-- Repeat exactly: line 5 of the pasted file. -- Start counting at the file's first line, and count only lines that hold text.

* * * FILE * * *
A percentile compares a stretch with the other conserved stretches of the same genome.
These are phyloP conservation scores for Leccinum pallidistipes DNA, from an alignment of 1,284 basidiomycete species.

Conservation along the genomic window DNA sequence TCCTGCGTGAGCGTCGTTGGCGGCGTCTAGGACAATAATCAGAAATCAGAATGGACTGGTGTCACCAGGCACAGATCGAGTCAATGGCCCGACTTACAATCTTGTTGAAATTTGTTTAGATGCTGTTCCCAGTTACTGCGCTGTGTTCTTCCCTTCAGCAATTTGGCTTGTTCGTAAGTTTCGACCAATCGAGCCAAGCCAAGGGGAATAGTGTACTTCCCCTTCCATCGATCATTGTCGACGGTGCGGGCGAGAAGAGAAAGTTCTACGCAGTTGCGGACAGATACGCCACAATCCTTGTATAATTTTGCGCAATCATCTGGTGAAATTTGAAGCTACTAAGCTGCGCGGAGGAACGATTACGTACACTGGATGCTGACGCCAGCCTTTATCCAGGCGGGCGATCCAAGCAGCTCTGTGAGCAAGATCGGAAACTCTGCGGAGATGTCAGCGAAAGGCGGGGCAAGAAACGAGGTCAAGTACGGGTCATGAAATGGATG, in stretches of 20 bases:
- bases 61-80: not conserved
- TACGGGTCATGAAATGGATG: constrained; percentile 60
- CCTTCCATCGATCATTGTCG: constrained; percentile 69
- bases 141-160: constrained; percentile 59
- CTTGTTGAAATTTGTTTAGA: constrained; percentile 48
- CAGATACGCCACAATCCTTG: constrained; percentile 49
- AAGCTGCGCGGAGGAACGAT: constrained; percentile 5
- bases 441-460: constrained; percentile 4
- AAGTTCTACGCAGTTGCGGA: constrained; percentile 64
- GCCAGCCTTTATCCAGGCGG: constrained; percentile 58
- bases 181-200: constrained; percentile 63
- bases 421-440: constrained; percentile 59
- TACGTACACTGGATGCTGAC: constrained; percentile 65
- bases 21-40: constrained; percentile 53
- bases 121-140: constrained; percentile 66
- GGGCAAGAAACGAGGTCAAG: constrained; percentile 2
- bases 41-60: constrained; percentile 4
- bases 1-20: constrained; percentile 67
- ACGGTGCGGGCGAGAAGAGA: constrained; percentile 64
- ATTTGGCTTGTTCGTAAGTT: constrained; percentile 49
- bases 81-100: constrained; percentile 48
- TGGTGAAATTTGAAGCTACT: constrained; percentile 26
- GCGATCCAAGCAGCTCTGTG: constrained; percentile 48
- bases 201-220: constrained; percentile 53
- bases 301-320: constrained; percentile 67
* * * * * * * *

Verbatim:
- TACGGGTCATGAAATGGATG: constrained; percentile 60